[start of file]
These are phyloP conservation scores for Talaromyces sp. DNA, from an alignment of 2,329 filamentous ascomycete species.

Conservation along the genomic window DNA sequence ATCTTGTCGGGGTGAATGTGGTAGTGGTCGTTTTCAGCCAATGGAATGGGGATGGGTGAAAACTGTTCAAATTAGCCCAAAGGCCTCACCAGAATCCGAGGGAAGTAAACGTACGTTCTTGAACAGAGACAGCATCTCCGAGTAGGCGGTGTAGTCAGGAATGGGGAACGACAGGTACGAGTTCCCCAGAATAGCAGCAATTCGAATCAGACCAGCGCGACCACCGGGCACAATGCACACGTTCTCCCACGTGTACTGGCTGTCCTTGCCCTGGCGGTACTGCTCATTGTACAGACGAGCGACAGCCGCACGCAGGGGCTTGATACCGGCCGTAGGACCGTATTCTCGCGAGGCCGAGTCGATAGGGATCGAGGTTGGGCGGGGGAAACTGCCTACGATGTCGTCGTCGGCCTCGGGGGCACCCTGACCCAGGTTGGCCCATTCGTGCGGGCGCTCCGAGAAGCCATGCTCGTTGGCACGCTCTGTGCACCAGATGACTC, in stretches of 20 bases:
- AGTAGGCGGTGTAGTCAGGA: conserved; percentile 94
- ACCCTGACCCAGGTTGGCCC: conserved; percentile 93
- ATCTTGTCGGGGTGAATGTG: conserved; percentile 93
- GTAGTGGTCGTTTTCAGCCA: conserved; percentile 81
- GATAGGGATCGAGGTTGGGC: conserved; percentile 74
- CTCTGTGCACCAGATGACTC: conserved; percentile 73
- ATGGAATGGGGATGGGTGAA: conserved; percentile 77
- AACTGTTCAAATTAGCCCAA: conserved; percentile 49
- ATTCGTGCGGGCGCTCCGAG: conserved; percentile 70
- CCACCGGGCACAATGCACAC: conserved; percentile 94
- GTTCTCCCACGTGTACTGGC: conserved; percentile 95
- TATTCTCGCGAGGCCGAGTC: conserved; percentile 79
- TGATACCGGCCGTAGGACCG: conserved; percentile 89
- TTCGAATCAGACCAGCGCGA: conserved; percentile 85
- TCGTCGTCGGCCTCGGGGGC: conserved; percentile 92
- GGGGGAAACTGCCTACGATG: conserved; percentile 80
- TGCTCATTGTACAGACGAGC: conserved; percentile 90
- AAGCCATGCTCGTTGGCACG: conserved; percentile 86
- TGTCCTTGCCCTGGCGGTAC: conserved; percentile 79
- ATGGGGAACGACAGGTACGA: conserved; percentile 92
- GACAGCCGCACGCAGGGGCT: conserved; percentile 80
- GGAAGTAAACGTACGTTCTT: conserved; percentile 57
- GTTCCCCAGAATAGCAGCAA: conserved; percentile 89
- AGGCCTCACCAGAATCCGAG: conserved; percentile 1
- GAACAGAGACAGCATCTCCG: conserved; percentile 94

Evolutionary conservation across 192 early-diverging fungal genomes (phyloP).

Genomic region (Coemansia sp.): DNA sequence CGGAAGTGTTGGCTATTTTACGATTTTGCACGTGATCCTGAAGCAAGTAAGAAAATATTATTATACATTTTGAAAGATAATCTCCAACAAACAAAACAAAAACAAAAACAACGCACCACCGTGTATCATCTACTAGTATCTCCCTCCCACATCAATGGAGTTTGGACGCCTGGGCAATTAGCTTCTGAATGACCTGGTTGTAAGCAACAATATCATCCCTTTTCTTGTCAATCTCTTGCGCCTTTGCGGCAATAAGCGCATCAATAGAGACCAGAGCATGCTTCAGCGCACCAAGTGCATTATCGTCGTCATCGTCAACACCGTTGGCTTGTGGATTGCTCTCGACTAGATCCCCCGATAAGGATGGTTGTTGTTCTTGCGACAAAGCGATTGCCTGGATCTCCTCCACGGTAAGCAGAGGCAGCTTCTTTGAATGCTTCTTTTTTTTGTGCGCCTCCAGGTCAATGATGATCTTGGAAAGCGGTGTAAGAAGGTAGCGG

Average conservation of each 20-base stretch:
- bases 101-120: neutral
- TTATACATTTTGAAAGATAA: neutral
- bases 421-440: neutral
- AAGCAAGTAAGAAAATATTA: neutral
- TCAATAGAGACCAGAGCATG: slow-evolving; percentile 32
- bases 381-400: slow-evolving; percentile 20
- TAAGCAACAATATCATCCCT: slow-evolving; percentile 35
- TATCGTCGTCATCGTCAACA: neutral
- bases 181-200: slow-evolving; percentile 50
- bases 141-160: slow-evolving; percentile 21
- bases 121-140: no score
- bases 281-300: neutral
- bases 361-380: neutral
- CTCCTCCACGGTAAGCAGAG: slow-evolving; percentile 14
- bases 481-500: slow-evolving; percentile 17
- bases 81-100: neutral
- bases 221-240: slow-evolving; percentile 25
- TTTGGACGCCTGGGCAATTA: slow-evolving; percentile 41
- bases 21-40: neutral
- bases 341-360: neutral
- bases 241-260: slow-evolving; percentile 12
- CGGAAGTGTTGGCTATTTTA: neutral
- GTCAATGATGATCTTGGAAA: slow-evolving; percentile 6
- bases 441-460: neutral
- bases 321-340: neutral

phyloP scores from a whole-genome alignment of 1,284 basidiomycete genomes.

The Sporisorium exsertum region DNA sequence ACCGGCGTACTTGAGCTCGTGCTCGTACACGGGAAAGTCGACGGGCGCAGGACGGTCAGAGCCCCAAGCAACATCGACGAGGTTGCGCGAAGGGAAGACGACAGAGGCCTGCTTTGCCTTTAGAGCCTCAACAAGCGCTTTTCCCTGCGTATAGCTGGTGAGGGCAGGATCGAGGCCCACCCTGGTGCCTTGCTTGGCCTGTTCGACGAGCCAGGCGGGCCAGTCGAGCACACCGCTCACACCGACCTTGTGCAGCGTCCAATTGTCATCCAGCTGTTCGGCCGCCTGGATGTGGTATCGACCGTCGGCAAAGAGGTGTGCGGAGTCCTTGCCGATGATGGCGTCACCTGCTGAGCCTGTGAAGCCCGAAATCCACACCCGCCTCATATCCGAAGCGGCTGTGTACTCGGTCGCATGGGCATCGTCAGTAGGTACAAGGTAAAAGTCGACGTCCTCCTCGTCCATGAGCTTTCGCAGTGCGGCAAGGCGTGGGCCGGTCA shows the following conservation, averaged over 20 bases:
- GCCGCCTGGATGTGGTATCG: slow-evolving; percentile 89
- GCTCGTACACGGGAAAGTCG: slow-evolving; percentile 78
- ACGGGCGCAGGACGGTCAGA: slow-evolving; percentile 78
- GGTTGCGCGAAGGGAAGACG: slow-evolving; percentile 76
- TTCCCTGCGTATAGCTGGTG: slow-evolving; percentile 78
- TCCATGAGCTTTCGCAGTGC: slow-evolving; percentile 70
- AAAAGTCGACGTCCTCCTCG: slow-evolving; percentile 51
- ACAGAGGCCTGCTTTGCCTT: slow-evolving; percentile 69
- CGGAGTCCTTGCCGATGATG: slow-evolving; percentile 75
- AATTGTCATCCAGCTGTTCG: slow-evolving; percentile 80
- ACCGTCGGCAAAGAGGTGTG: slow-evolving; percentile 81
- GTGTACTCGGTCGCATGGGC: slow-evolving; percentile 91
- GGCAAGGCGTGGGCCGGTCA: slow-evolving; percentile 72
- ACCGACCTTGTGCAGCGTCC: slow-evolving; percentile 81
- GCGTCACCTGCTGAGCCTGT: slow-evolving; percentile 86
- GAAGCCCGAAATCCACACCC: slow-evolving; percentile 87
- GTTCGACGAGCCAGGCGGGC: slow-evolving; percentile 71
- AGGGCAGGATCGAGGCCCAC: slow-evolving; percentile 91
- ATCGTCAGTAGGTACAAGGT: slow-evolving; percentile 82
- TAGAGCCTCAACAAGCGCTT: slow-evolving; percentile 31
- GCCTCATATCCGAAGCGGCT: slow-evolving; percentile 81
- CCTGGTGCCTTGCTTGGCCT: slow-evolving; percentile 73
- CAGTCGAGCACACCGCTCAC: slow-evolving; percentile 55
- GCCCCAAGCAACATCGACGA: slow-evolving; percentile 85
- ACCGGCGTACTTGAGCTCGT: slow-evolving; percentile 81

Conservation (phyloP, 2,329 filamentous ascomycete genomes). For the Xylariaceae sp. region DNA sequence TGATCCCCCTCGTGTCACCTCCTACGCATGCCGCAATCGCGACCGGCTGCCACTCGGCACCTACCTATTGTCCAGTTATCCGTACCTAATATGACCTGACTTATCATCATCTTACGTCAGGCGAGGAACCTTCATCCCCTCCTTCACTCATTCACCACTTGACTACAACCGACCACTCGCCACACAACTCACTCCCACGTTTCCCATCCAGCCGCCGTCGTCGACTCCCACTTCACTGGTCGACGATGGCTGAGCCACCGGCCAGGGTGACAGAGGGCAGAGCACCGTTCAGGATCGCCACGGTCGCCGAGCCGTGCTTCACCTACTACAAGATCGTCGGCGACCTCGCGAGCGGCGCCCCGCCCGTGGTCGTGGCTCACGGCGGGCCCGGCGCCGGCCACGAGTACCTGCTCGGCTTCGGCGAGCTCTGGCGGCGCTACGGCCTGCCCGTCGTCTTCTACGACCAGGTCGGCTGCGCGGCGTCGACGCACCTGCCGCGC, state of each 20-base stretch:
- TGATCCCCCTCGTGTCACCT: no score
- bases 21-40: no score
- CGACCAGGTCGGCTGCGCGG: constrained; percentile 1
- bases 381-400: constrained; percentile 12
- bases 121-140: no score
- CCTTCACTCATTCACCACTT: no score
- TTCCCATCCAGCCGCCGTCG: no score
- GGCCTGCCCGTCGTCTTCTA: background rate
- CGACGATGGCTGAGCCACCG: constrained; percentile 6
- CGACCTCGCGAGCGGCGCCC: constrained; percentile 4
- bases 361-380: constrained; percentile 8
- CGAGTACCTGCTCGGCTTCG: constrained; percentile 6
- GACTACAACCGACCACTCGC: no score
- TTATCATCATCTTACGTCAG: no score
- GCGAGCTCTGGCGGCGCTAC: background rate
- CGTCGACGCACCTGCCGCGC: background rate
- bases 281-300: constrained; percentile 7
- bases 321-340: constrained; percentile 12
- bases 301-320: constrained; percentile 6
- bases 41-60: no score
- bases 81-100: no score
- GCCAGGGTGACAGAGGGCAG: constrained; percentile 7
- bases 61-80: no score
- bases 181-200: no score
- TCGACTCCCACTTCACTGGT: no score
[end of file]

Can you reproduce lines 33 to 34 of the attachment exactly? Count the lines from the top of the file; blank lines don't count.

- bases 421-440: neutral
- AAGCAAGTAAGAAAATATTA: neutral